OMH Celebrates National Minority Health Month with Better Health Through Better Understanding Campaign

OMH Celebrates National Minority Health Month with Better Health Through Better Understanding Campaign – Did you know that diverse people experience barriers when it comes to their health, leading to less health literacy? (Do you know what health literacy is? You might not: It’s been found only 14% of people have been found to have proficient health literacy!) Learn more about health literacy, why it’s important to you, and how OMH is protecting your rights to proficient health literacy right here on Newsymom!

This informational campaign comes to you in partnership with the Stark County Community Action Agency.

Every April, the U.S. Department of Health and Human Services (HHS) Office of Minority Health (OMH) observes National Minority Health Month to highlight the importance of improving the health of racial and ethnic minorities and American Indian/Alaska Native (AI/AN) communities and reducing health disparities. This year’s theme for National Minority Health Month 2023 is Better Health Through Better Understanding and focuses on improving health outcomes for racial and ethnic minority and AI/AN communities by providing them with culturally and linguistically competent healthcare services, information, and resources.

When patients are provided with culturally and linguistically appropriate information, they are empowered to create healthier outcomes for themselves and their communities.

Info provided by

Better Health Through Better Understanding Highlights

The theme this year accomplishes the goal of spreading awareness for:

  • Increased health literacy for patients
  • Providing culturally competent care for diverse populations
  • Improving access to health care information for patients with limited English proficiency (LEP)

You can help spread awareness by visiting their page, accessing resources, and sharing info on social media! National Minority Health Month – Graphics & Social Media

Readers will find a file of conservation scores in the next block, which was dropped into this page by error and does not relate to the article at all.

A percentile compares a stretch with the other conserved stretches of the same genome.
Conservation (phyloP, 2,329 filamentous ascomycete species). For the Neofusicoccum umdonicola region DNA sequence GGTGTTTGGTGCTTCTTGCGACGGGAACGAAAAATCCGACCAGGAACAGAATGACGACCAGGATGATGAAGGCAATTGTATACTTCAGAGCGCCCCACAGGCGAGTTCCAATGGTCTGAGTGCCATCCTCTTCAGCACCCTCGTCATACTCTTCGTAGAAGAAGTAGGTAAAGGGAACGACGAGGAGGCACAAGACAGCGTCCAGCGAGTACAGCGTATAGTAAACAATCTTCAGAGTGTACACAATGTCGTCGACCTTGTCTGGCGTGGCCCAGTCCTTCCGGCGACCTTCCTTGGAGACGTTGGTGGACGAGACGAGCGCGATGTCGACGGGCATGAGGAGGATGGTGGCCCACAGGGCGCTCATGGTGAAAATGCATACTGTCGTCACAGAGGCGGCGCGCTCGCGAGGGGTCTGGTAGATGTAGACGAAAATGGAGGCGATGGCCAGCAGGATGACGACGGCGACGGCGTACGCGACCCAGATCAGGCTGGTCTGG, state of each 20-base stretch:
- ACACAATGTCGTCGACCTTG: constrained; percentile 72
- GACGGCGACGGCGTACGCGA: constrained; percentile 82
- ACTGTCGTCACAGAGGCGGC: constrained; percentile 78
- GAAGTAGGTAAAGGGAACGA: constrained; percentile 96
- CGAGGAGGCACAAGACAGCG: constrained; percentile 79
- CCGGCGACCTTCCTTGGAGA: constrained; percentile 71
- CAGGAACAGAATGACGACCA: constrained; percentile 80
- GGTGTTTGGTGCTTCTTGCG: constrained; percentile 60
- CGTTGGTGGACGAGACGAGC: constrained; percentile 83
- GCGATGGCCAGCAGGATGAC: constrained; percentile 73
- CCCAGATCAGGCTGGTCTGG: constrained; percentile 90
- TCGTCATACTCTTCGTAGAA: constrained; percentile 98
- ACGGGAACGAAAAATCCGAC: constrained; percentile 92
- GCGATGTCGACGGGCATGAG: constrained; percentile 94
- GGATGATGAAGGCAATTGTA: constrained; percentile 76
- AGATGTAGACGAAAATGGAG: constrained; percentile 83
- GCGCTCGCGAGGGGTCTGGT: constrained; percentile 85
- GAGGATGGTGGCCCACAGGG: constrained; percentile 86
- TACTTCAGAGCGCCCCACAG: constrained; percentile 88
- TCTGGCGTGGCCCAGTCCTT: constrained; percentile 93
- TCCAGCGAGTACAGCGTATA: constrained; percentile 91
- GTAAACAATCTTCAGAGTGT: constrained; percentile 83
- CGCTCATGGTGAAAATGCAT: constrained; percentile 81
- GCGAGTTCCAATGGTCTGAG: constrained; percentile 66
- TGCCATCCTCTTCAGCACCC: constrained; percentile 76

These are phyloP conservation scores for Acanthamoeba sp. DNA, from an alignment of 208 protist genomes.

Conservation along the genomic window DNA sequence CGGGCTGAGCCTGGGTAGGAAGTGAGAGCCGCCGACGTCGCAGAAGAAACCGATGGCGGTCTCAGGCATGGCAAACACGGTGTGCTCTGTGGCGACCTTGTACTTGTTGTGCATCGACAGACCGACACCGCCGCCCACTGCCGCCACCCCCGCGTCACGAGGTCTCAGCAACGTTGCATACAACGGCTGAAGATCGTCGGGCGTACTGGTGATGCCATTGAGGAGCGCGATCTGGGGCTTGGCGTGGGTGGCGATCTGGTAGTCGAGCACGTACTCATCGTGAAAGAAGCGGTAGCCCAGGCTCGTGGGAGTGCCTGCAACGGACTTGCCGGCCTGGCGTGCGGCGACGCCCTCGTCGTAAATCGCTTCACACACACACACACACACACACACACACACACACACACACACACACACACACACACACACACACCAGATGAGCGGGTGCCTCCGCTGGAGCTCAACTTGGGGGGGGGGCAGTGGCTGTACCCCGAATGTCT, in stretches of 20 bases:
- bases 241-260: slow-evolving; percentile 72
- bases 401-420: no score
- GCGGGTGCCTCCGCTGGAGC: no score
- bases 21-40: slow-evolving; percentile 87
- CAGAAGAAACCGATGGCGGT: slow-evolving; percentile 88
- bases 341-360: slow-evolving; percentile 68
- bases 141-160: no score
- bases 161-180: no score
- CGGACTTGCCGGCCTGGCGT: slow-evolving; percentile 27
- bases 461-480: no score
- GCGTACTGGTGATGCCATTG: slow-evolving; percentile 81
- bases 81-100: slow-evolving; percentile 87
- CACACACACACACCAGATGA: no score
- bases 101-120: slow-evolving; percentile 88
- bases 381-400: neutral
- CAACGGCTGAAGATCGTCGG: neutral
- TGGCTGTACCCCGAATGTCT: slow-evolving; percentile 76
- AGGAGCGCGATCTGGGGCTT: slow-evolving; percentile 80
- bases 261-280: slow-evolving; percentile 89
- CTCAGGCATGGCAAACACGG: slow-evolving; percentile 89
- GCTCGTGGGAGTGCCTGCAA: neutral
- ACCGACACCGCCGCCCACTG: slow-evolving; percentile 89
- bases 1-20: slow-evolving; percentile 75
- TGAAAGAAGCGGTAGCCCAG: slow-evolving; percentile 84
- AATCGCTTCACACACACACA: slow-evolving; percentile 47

Let’s dial it back some. What’s health literacy and why is it important to me? 

When we talk about health literacy, we mean being able to find, understand, and use information and services to make informed health-related decisions and actions for yourself.

For instance, according to the above stats in the image, there’s a huge possibility that we have Americans who speak Spanish as their first language, meaning they might have difficulty understanding English. If they were to go to a provider who doesn’t speak Spanish, their health literacy odds just dropped drastically! They likely won’t be able to understand the full scope of what their provider is telling them to make the best healthcare decisions. Lower health literacy can cause health disparities!

What Are Health Disparities?

Health disparities are completely preventable circumstances that affect the health of an individual because of social statuses such as income, ethnicity, education, age, and gender.

The health disparities caused by those social factors are:
  • Life expectancy
  • Mortality
  • Burden of disease
  • Mental health
  • Uninsured or underinsured
  • Lack of access to care

We can help prevent health disparities by ensuring everyone has a fair chance when looking for a provider, providing the means for education to help individuals make informed decisions, and eliminating barriers to great healthcare!

Support OMH this month and boost your own health literacy! Do you know and understand everything that’s going on in your body?

To help the health literacy of new and pregnant mothers, the SCCAA Community Actions Pathway HUB is a fantastic program to boost your health (physical and mental) in a variety of ways. They’ve got the education, resources, and support to help you in the following ways:

  • Get a ride to an appointment
  • Supply you with items you need for your baby, including diapers or a crib
  • Help with your other children
  • Get a doctor’s care
  • And more!

For more information, please contact the SCCAA Community Actions Pathway HUB at (330) 454-1676 ext. 153.

Melissa Klatt


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